What does it really feel like to grow old? Not the everyday getting older but the really, really old — those of us in our 70s, 80s, 90s after all of our family elders and most of our peers have long gone.
Residents of my retirement community in Claremont, Calif., created a booklet of original poems about their own aging experiences titled "The Poetry of Aging." We elders are part of a cohort of the oldest citizens in the history of this country, the vanguard of the larger generation to come — the Boomers. We arrived before World War II.
The medical profession hasn't figured us out yet — they have to experiment with drugs and exercises and surgeries and diagnostic guessing to see if there are treatments and maybe even cures for the many ailments we describe. Mainly we can't believe we're so old ourselves. Who is that wrinkled old face in the mirror? How can we be that old when our selves (not our bodies) feel so good?
The best way to reveal this reality for most of us is through poetry, and believe me, we can do this even when we say we cannot: "I'm not a poet."
Proof is our 52-page booklet containing 51 poems by 39 residents under four chapter headings: Fully Live — boldly facing the diminishments to come; Pondering — what it all means; Wintertime — the tougher aspects; and Glad to Be Alive — the critical elements of humor and love.
We published the book a few years ago and sold it at our annual fundraising festival. The money raised is for a fund devoted to covering expenses for residents unable to afford their health and living costs.
As a retired journalist and book editor, I became general editor and pleader for my friends to ignore their fears of exposing their feelings and put some words on paper. They turned in 174 original poems in couplets, sonnets, free verse, haiku and witty limericks over a five-month period. The final poems were selected for the book by 12 co-editors using a secret ballot (no names on them). Many of the contributors had never written poems before, including myself, whose two submissions were not chosen. That's how fair we were! Having so many judges ensured a great cross-section of names and themes.
I believe we really are presenting an ethos about growing old that few others have captured. It takes poetic language to do this, and our residents have risen to the challenge. I can include a couple samples with permission from these unpublished poets. The first is by Rupert Nelson, a retired missionary agriculturist who served mainly in Thailand. It is titled "Like the Rings of a Tree":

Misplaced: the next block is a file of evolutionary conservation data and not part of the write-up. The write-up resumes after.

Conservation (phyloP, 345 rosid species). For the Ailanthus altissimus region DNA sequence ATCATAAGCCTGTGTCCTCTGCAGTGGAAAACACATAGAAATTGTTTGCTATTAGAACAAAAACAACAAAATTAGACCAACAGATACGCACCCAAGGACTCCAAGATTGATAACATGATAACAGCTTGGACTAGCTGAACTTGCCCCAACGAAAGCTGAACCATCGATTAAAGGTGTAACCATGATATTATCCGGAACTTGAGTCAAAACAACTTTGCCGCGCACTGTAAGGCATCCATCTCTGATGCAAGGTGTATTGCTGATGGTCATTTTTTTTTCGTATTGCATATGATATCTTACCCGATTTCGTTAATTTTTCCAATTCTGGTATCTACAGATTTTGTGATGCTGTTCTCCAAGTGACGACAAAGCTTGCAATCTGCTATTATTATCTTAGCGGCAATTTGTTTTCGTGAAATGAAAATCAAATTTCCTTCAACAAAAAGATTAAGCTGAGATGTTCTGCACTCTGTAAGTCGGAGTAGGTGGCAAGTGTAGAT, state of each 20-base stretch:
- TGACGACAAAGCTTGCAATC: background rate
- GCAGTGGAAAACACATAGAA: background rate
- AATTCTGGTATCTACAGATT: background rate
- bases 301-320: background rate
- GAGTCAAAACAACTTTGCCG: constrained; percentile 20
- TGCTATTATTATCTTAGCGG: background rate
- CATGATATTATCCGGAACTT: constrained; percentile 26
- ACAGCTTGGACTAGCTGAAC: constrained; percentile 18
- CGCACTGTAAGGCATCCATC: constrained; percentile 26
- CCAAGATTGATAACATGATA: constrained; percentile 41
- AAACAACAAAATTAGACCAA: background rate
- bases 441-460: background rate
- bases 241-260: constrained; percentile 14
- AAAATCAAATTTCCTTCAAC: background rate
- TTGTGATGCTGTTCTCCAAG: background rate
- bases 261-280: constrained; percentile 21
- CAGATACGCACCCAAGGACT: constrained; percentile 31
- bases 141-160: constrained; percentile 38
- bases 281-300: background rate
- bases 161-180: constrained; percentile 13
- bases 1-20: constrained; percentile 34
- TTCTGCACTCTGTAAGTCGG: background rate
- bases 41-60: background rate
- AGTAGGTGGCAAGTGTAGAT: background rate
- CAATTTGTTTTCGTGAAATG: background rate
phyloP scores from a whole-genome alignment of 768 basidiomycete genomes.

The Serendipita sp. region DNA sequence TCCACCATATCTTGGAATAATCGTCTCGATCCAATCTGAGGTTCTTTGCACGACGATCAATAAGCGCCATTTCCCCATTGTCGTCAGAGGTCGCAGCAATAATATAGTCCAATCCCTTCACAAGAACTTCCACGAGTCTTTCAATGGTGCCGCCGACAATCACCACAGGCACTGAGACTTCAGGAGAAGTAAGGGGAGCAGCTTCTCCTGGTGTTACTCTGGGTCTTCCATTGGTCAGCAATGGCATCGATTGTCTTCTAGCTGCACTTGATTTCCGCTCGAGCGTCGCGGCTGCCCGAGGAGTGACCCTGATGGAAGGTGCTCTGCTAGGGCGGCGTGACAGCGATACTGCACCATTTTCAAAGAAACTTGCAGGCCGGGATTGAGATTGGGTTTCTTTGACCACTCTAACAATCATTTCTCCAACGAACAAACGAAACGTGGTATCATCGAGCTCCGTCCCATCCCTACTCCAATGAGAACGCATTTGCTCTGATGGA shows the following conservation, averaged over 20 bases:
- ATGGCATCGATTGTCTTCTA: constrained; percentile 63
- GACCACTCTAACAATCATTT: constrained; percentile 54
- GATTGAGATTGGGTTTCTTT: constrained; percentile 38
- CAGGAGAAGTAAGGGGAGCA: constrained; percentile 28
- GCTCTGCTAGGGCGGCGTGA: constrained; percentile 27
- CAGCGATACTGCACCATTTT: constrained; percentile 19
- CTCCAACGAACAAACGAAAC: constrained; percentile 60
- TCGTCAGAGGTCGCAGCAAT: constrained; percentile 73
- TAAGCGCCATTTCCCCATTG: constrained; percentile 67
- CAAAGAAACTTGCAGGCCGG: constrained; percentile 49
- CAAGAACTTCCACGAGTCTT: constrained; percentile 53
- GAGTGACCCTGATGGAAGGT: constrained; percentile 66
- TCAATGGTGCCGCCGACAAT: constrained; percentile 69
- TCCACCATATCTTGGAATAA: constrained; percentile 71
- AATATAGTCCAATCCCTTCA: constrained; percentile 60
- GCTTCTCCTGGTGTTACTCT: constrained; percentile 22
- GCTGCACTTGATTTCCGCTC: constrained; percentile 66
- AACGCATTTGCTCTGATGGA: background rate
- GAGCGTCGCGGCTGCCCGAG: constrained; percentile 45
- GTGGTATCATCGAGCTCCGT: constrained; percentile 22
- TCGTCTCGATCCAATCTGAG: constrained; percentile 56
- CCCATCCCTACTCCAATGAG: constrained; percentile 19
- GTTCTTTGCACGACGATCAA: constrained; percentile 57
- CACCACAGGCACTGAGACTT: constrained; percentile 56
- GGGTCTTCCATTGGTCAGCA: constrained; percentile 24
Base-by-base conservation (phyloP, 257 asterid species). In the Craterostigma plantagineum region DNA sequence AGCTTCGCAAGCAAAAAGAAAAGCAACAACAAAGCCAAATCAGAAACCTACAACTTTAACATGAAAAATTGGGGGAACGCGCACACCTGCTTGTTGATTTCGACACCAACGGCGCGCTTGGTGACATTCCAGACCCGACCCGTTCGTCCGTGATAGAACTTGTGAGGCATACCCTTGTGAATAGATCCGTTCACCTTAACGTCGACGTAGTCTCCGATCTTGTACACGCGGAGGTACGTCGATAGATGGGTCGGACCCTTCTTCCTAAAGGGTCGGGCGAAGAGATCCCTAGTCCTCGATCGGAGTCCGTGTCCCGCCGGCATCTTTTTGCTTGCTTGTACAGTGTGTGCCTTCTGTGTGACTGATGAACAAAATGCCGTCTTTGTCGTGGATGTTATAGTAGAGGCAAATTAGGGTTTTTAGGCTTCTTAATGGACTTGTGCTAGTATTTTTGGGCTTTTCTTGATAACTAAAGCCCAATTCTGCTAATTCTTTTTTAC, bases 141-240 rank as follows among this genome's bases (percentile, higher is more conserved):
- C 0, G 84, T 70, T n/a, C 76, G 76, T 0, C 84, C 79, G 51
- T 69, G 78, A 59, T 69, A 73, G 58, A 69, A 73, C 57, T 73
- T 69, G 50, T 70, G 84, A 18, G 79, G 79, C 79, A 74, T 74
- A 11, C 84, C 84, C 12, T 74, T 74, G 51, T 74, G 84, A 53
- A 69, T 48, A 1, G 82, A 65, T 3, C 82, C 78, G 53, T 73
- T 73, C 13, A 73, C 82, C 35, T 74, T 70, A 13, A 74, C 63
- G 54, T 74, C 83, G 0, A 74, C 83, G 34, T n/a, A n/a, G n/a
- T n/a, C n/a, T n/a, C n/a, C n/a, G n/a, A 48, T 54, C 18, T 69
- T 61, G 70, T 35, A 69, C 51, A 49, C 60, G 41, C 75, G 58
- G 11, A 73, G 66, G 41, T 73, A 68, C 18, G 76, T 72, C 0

My father taught me how to count the rings,
When we cut firewood with a two-man saw.
I learned a tree has birthdays,
And celebrates them with rings.
My father taught me how to read the rings;
Narrow rings for drought and hardship,
Wide rings for good years.
Dakota rings were narrow,
good times were hard to find.
Life leaves rings on people too.
Old injuries are hidden as life moves on.
A twinge reminds us of their presence.
I was but a sapling in Dakota,
but rings were added; Iowa, Korea,
Montana, Thailand, Claremont.
The rings of my life speak when
I should be sleeping.
I hear the voices of people long gone.
Smell the hay and horses of old barns.
See old comrades from Korea,
a war not forgotten.
I feel the first grasp of a baby’s hand.
My father taught me how to live.
Honor, kindness, integrity and respect for all.
The trail has been long and rough in places.
Growth rings, they make a tree,
they make a life.
A shorter poem by resident Jim Brashler is titled "Praying":
As a child I prayed to God on my knees,
Telling him my iniquities,
But now that I’m older
I have become bolder,
So I tell her whatever I please.
Jim retired as a seminary professor from Union and Presbyterian School of Christian Education before moving to our place.
A poem titled "No Going Back" by renowned poet Wendell Berry (born 1934) appears on the back cover of the book with the permission of the author. It ponders the reality that what was in your life is no more and now “you can be generous toward each day …”
Our residents primarily come from the helping professions, so many of the poems reflect that orientation. The current oldest members often were teachers living in foreign countries, so their views on aging as on life are often global.
I challenge residents of other retirement communities to preserve in writing what it feels like for each of them to become old. Such information is needed by the medical and legal professions as well as by civil servants and politicians, and I still believe poetry is the most honest mode of communication. We are increasing in number as well as in age, and we do have something to say about it.